Google Public DNS participation in DNS Flag Day

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Alex Dupuy

Jan 27, 2019, 10:39:45 PM1/27/19
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This coming Friday, February 1, 2019, is the first ever DNS Flag Day, a global initiative to promote EDNS (Extension Mechanisms for DNS). EDNS allows larger UDP responses and is necessary for DNSSEC (DNS Security Extensions). DNS Flag Day participants are going to remove workarounds for DNS servers that silently drop EDNS queries and break the DNS protocol. The workarounds for such broken servers reduce EDNS use with servers that do support EDNS.

On DNS Flag Day, open source DNS software vendors are releasing updates without these workarounds. At the same time, public DNS resolvers like Google Public DNS are also removing these workarounds from their services. Removing the workarounds may make a small number of domains with these broken name servers unreachable for some users.

Google Public DNS is running limited tests without the workarounds, and on February 1, removing them in selected locations. We’ll post a follow up here with specifics when that happens. Removing them everywhere should be complete in a week or two if there are no major problems. For domains queried through Google Public DNS more than a thousand times a day, less than a dozen might break when removing the workarounds. If your domain breaks, you can report it on our issue tracker and check the website for technical advice.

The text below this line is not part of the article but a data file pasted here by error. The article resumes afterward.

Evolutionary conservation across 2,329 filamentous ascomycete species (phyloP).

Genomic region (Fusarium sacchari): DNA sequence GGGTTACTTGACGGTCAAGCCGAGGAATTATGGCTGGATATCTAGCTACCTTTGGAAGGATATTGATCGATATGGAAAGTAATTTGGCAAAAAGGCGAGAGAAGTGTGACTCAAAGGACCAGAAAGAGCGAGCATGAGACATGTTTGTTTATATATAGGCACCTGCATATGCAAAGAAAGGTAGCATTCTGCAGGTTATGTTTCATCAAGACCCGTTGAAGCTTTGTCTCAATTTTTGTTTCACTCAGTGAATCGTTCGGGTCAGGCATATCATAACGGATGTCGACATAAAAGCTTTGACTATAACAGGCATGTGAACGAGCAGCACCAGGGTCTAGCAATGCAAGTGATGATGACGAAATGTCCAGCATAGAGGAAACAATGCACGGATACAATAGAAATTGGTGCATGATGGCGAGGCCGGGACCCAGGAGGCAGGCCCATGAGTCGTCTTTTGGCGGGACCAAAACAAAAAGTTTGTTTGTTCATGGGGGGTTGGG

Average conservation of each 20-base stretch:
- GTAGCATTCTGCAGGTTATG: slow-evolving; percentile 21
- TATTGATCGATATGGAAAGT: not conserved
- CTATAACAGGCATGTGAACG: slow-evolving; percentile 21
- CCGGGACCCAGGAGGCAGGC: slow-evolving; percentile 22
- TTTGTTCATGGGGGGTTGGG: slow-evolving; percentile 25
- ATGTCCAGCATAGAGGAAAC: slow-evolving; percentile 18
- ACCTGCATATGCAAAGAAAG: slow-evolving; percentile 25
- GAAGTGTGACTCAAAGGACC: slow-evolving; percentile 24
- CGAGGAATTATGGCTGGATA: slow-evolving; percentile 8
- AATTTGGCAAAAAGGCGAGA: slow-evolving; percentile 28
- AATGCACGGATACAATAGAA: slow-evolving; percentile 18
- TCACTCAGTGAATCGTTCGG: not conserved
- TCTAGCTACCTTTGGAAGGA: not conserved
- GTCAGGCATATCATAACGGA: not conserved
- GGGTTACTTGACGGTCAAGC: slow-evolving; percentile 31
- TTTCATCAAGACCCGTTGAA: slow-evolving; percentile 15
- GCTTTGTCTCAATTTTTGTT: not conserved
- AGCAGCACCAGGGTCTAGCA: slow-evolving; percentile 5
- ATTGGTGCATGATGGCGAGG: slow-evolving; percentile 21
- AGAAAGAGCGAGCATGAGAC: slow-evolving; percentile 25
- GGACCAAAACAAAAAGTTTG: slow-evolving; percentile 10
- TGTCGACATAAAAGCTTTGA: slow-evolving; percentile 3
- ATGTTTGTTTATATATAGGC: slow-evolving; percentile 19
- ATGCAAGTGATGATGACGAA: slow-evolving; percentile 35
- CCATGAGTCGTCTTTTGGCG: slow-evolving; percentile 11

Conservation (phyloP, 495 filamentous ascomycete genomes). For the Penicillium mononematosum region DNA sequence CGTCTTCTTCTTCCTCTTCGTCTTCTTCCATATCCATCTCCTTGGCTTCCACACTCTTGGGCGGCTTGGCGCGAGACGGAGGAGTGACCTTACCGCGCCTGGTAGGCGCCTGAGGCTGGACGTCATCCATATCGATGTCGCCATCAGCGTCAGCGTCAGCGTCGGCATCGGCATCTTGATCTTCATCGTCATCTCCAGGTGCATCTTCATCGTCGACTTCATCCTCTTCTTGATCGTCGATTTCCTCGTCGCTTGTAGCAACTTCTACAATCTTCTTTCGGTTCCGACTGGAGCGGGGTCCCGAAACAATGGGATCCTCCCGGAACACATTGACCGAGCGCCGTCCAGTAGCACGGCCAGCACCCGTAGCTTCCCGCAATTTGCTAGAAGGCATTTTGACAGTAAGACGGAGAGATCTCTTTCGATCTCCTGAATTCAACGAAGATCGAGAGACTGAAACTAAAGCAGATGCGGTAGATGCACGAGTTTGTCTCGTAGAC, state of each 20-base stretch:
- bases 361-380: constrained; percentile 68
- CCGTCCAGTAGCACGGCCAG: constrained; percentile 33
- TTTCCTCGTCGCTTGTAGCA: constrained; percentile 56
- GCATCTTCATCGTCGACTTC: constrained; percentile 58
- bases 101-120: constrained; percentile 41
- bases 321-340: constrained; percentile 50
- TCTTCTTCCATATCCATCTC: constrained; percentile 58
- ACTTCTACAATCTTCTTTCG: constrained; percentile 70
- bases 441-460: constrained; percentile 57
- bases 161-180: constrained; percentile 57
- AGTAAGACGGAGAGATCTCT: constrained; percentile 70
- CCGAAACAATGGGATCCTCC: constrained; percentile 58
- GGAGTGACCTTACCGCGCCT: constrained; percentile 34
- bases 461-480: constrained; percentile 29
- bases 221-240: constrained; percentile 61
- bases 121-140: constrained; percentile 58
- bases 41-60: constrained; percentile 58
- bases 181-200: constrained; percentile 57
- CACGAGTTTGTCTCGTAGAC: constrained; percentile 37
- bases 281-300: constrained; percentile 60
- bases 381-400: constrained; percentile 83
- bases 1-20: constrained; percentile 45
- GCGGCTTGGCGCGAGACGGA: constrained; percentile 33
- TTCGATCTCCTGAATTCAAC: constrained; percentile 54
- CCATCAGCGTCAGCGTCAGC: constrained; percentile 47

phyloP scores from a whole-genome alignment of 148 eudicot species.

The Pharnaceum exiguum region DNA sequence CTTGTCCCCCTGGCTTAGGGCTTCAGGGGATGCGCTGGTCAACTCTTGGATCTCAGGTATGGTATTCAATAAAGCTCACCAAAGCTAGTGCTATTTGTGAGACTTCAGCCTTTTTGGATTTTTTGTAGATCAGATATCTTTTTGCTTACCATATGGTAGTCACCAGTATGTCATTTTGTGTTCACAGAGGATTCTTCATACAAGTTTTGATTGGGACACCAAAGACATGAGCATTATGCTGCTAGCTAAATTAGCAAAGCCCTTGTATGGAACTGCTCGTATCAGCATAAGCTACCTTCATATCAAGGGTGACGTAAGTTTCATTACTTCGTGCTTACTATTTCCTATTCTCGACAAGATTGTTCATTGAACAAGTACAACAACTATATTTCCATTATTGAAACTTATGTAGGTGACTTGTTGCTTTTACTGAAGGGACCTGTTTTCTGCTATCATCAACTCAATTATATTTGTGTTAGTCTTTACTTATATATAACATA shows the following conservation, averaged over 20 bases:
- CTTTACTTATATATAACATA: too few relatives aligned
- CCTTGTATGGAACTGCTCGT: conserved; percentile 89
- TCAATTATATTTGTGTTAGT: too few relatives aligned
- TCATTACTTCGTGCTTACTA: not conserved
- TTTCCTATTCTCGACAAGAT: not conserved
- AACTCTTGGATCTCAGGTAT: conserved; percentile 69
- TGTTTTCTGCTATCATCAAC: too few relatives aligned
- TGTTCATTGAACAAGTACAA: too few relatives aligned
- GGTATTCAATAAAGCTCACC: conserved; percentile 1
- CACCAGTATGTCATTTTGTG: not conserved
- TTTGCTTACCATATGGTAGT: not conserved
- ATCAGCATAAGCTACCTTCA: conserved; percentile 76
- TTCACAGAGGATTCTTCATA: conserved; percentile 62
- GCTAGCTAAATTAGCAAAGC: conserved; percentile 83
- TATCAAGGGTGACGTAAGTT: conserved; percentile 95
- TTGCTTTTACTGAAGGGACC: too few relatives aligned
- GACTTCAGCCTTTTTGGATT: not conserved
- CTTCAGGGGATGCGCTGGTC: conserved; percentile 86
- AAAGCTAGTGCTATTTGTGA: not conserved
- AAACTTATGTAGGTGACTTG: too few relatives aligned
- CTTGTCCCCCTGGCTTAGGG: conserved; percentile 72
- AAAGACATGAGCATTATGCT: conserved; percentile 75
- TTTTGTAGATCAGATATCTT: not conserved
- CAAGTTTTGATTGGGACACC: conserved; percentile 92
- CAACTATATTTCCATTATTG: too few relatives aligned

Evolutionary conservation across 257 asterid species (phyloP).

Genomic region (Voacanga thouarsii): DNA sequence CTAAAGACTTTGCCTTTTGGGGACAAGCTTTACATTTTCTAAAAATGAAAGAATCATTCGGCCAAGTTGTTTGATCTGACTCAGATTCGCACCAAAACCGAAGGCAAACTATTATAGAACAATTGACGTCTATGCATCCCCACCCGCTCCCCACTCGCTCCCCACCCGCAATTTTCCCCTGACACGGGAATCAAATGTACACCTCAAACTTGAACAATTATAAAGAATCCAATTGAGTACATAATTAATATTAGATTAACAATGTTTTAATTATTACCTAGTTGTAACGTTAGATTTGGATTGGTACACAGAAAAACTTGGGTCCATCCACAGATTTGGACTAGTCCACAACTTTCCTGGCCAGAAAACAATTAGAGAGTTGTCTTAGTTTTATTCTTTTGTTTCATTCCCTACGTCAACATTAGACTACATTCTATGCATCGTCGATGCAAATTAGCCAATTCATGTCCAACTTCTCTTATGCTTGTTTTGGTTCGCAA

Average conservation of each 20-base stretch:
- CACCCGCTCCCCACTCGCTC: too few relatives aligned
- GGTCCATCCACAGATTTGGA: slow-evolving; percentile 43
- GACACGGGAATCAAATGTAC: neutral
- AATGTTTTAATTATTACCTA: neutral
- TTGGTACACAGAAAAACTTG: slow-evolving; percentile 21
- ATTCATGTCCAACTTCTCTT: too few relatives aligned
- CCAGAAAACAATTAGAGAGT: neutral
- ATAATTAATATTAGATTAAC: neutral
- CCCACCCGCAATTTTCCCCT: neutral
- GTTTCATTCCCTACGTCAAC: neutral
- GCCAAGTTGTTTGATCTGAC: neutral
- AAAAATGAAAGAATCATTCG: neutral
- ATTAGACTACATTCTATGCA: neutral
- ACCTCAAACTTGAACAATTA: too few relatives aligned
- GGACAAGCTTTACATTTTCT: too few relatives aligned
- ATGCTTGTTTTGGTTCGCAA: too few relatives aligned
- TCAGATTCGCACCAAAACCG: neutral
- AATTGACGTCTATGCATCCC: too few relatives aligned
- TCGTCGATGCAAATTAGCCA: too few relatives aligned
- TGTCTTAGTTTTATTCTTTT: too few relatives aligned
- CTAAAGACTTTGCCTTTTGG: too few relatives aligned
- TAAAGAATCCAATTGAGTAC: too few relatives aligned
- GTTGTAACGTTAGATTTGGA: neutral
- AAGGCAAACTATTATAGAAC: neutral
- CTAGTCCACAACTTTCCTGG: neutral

You can check the impact of DNS Flag Day changes with the ISC EDNS Compliance Tester. Enter your domain (without www or any other subdomain) into the Zone Name field and click the Submit button. If DNS Flag Day changes could break your domain it shows edns=timeout, like this: @ ( dns=ok edns=timeout edns1=timeout edns@512=timeout ednsopt=timeout edns1opt=timeoutdo=timeout ednsflags=timeout docookie=timeout edns512tcp=eof optlist=timeout

The best results are =ok for all tests (like this example), but as long as a domain's name servers don't have edns=timeout, they will still work after DNS Flag Day. This minimal level of EDNS support has delays when DNS resolvers sending EDNS have to resend queries without EDNS. For this reason we strongly recommend working to get to full EDNS compliance (all tests =ok) to prevent other problems in the future.

Alex Dupuy

Feb 1, 2019, 12:23:15 PM2/1/19
to public-dns-announce

We have removed the workarounds for some of our resolvers throughout the world, and starting on Monday we will continue to remove the workarounds from more resolvers, until we have removed the workarounds for all our resolvers. We will post another update when that is complete.

Name servers that do not support EDNS, but send an error response of almost any kind (NXDOMAIN is not included) are still supported, and Google Public DNS will stop sending them EDNS, if non-EDNS versions of the same queries get successful responses.

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